Right, the Friday afternoon panel, Location, Location, featuring five authors talking about our novels’ unique settings. From the far left, moderator Stanley Trollip, co-author of the Detective Kuba mysteries who travelled from Cape Town to the conference; Stephen Mack Jones; myself; Craig Faustus Buck; and Ruth Ware. We all agreed that good settings become important characters in novels.

One of my highlights was the Saturday evening authors’ signing of the Bouchercon anthology, Passport to Murder. I was thrilled to be among the 22 authors with stories selected for the collection (culled from about 120 submissions). All  stories had to include some form of travel, and a murder or an attempted murder. My story, “The Queen-size Bed,” is set in Cuba. The collection was published by Florida-based Down&Out Books, and all proceeds go to support literacy at Frontier College.

Here’s a shot of all the Passport to Murder authors who made it to Toronto. I’m second from the end, back, at the far right.


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Budapest, Vienna and Prague

View from the Fisherman’s Bastion, Budapest, on the Buda bank of the Danube.

Just back from three cities that I missed on previous visits to Europe: Budapest, Vienna and Prague. We started with Budapest, a city I’ve long wanted to see. Hungary’s capital has magnificent architecture, all the more stunning at night when many buildings are illuminated; a rich history; and it is a city of hot-spring spas. My only disappointment was discovering that the Danube is brown-grey, not blue.

House of Terror, 60 Andrassy Boulevard, Budapest

Housed in a neo-renaissance residence on stately Andrassy Boulevard, Budapest’s House of Terror is a chilling memorial to the victims of the fascist and communist regimes in 20th-century Hungary, including those detained, interrogated, tortured and killed in its basement. The fascist Arrow Cross Party called the building the “House of Loyalty.”  When Hungary came under under Soviet occupation in 1945, 60 Andrassy Boulevard housed the State Security Authority, which orchestrated a network of informers that watched Hungarians in factories, in offices, at universities and in theatres, recording their every move.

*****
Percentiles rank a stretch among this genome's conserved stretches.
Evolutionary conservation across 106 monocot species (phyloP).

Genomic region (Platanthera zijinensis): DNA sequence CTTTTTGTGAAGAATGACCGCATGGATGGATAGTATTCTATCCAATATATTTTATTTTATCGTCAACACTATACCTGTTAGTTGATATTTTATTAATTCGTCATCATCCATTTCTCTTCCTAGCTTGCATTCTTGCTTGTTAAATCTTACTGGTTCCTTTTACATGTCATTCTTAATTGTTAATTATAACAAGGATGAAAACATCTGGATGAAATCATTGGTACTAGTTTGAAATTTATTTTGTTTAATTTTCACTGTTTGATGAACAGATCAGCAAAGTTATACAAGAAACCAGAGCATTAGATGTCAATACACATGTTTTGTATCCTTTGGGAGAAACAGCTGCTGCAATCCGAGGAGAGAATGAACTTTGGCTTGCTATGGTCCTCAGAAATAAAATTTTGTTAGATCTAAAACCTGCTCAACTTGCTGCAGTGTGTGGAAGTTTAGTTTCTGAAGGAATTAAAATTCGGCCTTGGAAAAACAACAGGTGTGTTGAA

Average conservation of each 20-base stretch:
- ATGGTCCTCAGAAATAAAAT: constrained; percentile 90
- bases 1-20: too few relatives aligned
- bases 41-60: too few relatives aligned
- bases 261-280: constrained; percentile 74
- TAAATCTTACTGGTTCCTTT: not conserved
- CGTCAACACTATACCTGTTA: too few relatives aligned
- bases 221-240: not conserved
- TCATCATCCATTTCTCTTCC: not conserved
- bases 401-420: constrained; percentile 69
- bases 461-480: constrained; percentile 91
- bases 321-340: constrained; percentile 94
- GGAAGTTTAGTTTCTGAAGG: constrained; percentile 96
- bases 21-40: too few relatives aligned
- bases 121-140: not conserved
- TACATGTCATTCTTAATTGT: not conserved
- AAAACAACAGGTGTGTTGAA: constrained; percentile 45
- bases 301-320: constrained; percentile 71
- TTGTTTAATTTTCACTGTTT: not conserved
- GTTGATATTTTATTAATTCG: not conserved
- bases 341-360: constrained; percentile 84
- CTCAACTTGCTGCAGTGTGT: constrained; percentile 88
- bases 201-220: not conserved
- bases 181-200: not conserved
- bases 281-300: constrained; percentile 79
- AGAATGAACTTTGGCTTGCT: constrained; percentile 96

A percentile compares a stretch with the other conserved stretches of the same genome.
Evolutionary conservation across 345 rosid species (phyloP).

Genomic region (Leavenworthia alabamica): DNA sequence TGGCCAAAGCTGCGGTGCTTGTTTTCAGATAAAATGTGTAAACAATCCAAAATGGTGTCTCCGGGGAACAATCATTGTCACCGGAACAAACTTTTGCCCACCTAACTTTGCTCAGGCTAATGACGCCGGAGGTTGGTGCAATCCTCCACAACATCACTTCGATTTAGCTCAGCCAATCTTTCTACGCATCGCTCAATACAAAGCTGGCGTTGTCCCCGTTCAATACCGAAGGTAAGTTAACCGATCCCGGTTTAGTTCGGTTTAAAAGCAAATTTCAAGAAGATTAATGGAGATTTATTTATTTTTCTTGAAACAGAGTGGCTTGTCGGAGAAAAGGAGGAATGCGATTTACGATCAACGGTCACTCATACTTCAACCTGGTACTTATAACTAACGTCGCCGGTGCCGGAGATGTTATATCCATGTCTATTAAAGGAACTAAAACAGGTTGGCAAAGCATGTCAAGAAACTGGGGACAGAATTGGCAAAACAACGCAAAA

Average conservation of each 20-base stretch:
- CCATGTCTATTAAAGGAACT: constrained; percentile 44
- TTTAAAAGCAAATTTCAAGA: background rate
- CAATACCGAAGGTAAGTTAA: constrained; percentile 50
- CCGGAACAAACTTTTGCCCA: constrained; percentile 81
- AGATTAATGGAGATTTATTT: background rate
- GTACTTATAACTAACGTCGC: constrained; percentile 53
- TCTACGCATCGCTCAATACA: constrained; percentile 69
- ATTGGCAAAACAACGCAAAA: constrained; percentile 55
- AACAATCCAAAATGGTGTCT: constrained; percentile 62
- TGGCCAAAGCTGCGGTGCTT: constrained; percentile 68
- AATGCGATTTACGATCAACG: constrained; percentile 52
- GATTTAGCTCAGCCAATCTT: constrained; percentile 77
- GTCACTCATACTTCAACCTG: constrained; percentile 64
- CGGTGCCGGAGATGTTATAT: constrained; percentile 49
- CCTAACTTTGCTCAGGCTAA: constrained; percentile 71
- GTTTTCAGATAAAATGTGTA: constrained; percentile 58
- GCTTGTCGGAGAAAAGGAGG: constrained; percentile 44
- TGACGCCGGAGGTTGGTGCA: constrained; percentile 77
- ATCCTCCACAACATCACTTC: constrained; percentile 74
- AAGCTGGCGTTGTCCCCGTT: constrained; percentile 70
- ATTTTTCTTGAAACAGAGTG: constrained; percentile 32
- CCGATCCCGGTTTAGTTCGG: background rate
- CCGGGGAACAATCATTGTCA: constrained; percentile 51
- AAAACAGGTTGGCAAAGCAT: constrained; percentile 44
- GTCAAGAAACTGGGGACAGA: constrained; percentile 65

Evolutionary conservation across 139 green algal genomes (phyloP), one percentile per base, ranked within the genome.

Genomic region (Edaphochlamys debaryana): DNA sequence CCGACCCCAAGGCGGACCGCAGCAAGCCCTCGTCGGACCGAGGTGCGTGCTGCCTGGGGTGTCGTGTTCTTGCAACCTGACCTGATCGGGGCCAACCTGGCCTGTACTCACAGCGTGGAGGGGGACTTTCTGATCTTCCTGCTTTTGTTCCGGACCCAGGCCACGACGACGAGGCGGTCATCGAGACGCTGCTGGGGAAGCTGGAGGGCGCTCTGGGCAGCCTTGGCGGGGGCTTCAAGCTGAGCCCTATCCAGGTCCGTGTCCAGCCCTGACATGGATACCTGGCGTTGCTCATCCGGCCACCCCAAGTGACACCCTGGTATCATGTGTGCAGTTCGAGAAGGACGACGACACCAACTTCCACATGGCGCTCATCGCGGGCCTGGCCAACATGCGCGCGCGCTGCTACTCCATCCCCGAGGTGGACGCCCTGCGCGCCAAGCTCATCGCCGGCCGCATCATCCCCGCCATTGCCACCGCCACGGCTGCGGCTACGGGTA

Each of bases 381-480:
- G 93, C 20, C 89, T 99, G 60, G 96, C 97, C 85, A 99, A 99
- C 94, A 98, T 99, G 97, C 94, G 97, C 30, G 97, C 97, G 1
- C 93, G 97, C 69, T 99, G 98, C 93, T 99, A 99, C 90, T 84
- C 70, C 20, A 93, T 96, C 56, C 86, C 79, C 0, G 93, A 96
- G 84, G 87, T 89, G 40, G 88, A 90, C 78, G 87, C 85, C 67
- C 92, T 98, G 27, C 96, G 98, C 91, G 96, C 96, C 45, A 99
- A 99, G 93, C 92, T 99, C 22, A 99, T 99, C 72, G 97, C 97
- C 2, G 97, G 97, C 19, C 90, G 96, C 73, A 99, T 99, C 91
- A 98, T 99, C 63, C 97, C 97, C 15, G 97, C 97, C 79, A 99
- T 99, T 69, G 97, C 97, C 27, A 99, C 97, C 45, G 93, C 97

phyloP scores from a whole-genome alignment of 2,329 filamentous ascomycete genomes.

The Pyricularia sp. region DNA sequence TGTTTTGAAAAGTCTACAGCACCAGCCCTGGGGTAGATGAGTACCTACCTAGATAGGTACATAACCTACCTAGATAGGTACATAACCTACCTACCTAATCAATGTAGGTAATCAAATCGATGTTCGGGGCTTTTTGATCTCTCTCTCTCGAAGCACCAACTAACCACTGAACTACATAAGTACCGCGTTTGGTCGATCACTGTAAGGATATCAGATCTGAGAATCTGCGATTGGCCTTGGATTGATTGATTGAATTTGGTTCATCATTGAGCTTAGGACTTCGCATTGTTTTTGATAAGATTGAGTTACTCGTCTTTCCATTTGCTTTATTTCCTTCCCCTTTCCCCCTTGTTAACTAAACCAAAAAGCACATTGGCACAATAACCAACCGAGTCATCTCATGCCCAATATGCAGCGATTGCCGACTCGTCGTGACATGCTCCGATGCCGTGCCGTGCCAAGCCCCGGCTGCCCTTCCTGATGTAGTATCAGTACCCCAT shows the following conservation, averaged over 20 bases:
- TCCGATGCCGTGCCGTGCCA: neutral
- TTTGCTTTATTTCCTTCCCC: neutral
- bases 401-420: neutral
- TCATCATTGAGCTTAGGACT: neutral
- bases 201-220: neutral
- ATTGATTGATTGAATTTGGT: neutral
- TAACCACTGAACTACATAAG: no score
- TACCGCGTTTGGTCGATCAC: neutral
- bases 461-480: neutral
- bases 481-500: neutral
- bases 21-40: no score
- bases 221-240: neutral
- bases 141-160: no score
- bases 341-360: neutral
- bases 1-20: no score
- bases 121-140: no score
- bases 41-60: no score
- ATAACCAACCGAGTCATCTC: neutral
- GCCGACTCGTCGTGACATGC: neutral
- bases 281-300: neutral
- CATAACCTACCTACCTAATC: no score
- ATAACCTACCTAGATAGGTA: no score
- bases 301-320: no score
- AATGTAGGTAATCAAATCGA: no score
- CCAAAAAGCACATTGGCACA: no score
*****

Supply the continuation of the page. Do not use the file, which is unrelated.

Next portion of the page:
Schloss Schonbrunn,  the summer residence of the Habsburgs in Vienna, was the favourite

Gardens of Schloss Schonbrunn in Vienna.

home of Empress Maria Theresa, who received the palace as a wedding gift from her father in 1736. Maria Theresa is a woman I greatly admire; a strong ruler who forged alliances with other European houses through her children’s marriages (she had 16 sons and daughters), she knew exactly what she wanted–which is the key to getting it. Later, Schonbrunn was the playground of the free-spirited Empress Elisabeth of Austria (Sisi) who was assassinated in 1898.

Ed had visited Vienna before, but on this trip he explored some of the Viennese landmarks

The Wiener Riesenrad.

in one of his favourite films, The Third Man. Set in post-World-War II Vienna, the city takes on a life of its own in this 1949 movie, adapted from a Graham Greene novel, and starring Orsen Welles, Trevor Howard and Joseph Cotten. Ed tracked down the Hotel Sacher, home of the famous Sachertorte, and the Cafe Mozart, two important settings in the film. And he took a spin on the Wiener Riesenrad, the giant Ferris wheel in Prater Park where a pivotal scene was shot.

Our hotel in Prague was built on land close to Prague Castle that is leased from the monks of St. Norbert’s Monastery. The good monks operate the Strahov Monastic Brewery. Ed took this photo (below) of one of the brewery’s trucks, which advertises its current fall lager with the curious name of Antidepressant. A waiter at the brewery pub assured us that the lager is made with herbs that prevent depression. “Drink all you want,” he said. “No side effects.”

Ed, on The Third Man trail.

Note the brewery’s website at the bottom of the image on the truck: http://www.klasterni-pivovar.cz. The word “pivo” is Czech and Polish (Polish uses w’s instead of v’s) for “beer.” Var means “maker,” therefore “pivovar” means “beer maker.”  Ed’s surname, Piwowarczyk, translates into “son of a beer maker.” Which makes him well qualified to sample the suds in the countries we visited.

“Antidepressant” beer made by the monks of St. Norbert in Prague.